Sprint method also allows financial flexibility. Each Sprint can be billed as separate ”product”, so instead of paying for the whole project straight away Linda has the comfort  of being invoiced on a per-sprint basis. This gives her a lot of freedom and control over the company budget. In extreme cases she could even suspend the project, drop it altogether or look for a more suitable developer halfway through it. She will only pay for the work done to date, not the full amount for the whole project.

Clarity and transparency

With each Sprint, the Product Backlog reduces and estimations of the speed of progress, remaining time and costs become more accurate. It becomes clear if the project is on schedule, if additional requirements can be introduced within budget or if some requirements can be dropped to reduce costs. Undeveloped requirements from the Product Backlog can be removed at any time and replaced with new ideas and propositions. This flexibility allows refinements according to Product Owner’s vision and ensure the final product is exactly “as ordered”.

Twists and turns

The changes, refinements and new requirements are theoretically allowed throughout the development process, but in practice, if proposed close to final testing and deployment, may involve significant delays in estimated schedule. For each new sprint a reasonable timeframe should be allowed to ensure effective collaboration. 

The earlier new features are proposed and included in the Backlog, the quicker sufficient adjustments in estimations and requirements can be made.

The role of a product owner has taught Linda what it means to be a part of a team developing her dream product. Throughout the process she came up with new features for her app, got rid of ones she didn’t need, had her hand in virtually every piece of the product. The end result exceeded her expectations.

The superiority of agility

The cooperative and inclusive nature of Scrum framework gives it a significant advantage over classic, waterfall development. For the latter, any involvement of the person ordering the software during development is considered an obstacle and impedes the production process. Classic development is applicable to projects with highly detailed documentation, rigid requirements and thoroughly defined goals, where after initial planning phase all depends on the developers execution. It is virtually impossible to reduce costs of the project once development starts.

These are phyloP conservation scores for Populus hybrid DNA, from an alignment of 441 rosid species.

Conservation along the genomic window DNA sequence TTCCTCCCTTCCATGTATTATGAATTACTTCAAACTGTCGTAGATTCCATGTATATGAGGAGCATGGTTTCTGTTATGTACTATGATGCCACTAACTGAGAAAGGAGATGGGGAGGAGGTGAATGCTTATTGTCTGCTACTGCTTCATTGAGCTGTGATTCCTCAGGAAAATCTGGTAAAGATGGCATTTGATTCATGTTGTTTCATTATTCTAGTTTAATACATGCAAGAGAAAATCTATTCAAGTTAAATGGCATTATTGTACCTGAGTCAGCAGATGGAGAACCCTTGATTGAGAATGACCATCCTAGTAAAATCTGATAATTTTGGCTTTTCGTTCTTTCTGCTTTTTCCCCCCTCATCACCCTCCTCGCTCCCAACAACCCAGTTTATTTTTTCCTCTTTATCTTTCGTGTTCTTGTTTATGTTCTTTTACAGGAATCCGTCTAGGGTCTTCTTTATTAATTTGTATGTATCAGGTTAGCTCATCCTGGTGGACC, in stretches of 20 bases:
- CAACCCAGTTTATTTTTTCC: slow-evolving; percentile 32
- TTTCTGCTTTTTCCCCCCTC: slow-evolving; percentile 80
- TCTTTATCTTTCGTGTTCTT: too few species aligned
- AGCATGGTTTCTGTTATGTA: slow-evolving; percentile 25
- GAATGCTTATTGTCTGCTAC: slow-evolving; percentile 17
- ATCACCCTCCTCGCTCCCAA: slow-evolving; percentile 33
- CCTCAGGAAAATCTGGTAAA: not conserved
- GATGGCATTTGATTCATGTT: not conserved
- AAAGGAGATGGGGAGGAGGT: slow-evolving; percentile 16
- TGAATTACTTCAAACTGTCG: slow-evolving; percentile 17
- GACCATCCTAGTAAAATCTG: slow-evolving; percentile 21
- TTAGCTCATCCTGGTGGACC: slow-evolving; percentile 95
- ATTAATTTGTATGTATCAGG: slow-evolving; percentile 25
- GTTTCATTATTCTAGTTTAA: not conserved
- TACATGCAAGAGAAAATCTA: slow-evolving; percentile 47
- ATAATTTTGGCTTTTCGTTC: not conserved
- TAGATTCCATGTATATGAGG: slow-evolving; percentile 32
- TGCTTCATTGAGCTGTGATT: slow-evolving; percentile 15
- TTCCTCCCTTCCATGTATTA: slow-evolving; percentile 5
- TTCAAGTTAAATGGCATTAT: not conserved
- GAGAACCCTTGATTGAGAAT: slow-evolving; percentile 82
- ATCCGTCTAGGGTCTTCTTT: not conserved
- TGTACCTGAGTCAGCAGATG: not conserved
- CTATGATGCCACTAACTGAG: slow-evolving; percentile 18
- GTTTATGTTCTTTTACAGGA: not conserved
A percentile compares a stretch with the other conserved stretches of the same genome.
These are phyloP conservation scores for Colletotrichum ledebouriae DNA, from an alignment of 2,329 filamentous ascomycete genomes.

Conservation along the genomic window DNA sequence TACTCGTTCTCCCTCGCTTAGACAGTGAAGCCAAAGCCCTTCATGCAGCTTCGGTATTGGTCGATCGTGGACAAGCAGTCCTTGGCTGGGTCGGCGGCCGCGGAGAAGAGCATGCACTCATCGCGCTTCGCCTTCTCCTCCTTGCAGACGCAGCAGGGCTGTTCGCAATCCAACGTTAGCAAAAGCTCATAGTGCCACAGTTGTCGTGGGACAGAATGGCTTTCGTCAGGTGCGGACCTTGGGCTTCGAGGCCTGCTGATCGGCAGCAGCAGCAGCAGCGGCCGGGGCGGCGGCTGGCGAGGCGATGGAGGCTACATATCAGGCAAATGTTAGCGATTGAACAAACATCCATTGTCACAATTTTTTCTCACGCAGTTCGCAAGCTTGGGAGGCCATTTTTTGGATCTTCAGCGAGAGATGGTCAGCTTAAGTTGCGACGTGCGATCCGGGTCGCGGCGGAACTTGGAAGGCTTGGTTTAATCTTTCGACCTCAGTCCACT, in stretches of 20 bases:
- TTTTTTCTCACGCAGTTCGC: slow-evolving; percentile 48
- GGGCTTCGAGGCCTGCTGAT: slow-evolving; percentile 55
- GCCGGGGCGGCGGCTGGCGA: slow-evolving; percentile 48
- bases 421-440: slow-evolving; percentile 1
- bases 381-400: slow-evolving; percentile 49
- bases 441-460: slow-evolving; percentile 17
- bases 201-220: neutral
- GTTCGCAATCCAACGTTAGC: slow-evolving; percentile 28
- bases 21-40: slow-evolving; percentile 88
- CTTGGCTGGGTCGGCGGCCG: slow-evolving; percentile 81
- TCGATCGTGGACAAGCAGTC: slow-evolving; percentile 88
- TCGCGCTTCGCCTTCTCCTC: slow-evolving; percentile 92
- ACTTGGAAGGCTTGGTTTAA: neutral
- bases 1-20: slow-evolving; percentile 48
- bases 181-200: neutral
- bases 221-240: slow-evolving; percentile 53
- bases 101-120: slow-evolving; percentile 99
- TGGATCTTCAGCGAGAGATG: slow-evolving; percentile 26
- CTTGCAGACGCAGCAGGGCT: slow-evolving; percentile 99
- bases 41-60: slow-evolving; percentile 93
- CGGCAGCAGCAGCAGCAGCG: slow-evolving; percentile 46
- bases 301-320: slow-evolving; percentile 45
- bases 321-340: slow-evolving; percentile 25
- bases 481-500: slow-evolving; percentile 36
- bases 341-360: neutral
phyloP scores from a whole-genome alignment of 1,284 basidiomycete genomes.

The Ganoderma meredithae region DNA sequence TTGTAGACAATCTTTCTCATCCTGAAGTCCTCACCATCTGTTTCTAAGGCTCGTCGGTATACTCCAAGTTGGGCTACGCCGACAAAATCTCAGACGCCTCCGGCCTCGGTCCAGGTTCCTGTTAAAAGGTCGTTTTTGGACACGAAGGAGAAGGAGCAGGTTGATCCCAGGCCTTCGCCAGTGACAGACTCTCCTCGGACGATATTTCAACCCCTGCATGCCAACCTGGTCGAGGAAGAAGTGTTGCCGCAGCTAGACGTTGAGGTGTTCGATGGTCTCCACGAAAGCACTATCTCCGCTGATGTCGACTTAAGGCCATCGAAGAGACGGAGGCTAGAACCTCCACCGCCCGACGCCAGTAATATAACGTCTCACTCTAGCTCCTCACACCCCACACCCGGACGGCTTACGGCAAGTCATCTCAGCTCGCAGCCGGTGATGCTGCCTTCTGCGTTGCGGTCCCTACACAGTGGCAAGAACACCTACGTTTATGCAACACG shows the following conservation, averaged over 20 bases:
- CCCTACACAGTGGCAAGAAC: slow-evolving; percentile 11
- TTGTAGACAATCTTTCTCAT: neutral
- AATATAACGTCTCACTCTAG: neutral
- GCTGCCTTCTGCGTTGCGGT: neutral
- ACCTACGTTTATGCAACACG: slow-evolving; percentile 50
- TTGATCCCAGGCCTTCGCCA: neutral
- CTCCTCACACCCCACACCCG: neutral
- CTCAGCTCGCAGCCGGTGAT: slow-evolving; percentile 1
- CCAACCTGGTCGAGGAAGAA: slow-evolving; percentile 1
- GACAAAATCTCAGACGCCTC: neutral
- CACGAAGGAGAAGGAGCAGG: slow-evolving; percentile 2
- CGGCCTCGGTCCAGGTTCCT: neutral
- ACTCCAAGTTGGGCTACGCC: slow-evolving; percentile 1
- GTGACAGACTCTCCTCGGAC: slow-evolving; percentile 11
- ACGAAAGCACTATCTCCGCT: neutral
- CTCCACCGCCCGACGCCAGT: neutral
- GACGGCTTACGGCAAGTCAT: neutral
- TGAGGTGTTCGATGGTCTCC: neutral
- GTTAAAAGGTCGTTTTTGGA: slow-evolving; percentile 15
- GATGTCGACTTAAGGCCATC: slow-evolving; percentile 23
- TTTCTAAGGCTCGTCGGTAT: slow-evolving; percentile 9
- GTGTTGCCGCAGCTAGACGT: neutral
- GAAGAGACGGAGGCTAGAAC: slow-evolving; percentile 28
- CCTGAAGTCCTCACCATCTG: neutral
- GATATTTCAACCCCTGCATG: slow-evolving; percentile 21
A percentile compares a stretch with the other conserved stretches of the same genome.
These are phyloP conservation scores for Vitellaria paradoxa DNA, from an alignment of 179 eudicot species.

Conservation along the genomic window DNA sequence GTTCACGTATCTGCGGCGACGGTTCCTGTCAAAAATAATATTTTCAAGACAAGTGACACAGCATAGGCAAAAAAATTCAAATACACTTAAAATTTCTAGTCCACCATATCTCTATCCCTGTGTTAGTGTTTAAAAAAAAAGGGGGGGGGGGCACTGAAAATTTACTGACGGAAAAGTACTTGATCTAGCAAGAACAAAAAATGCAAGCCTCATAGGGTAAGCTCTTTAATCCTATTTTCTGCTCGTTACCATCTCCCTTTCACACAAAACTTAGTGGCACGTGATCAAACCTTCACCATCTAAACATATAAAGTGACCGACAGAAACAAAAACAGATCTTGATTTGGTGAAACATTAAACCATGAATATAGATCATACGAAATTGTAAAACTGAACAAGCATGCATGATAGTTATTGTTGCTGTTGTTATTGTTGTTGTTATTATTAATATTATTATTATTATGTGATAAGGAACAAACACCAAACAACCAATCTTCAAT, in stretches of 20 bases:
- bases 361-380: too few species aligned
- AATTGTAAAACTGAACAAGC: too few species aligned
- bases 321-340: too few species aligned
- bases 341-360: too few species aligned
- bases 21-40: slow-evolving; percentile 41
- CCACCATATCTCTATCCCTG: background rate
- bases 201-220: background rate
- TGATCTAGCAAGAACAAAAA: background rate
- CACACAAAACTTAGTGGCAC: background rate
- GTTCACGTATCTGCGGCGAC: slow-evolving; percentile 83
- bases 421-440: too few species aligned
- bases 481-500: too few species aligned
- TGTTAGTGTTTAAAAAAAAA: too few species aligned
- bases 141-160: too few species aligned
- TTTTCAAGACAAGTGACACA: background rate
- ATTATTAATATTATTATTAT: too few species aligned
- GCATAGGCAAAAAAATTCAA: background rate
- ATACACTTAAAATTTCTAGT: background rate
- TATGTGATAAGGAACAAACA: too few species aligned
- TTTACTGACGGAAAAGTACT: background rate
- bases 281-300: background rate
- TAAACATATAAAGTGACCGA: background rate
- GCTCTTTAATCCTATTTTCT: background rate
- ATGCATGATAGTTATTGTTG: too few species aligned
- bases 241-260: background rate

Agile Scrum methodology allows evolutionary approach, development with agility. The effects of working in Scrum give all involved the feeling of satisfaction of delivering bespoke product, tweaked and refined to suit the clients needs. It is much easier to introduce changes and expand the list of requirements during the process. Reduction of overall costs is possible by eg. dropping sprints that are to develop features no longer required.

Enjoying the fruits of your own work

For Linda, agile development with Scrum as a method proved the perfect solution. She got a product that was her own. All her isight and refinements were included, savings made by reduction of unnecessary features, some extra bits added in the meantime. She obviously stuck with the developer the whole way and opted for their services for further development. She knew that it would be quite easy to fork out something extra for another sprint.  

Let’s not forget about Paul and his project. In short, he’s still waiting for implementation.

Agile project management with Scrum
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Paweł Czerniewski, Writer

Paweł Czerniewski, Writer

Writer and a technology enthusiast from Melbourne, Australia working at itCraft in Poland. He writes IT related content, researched with industry professionals, for passionate audience interested in mobile app and software development.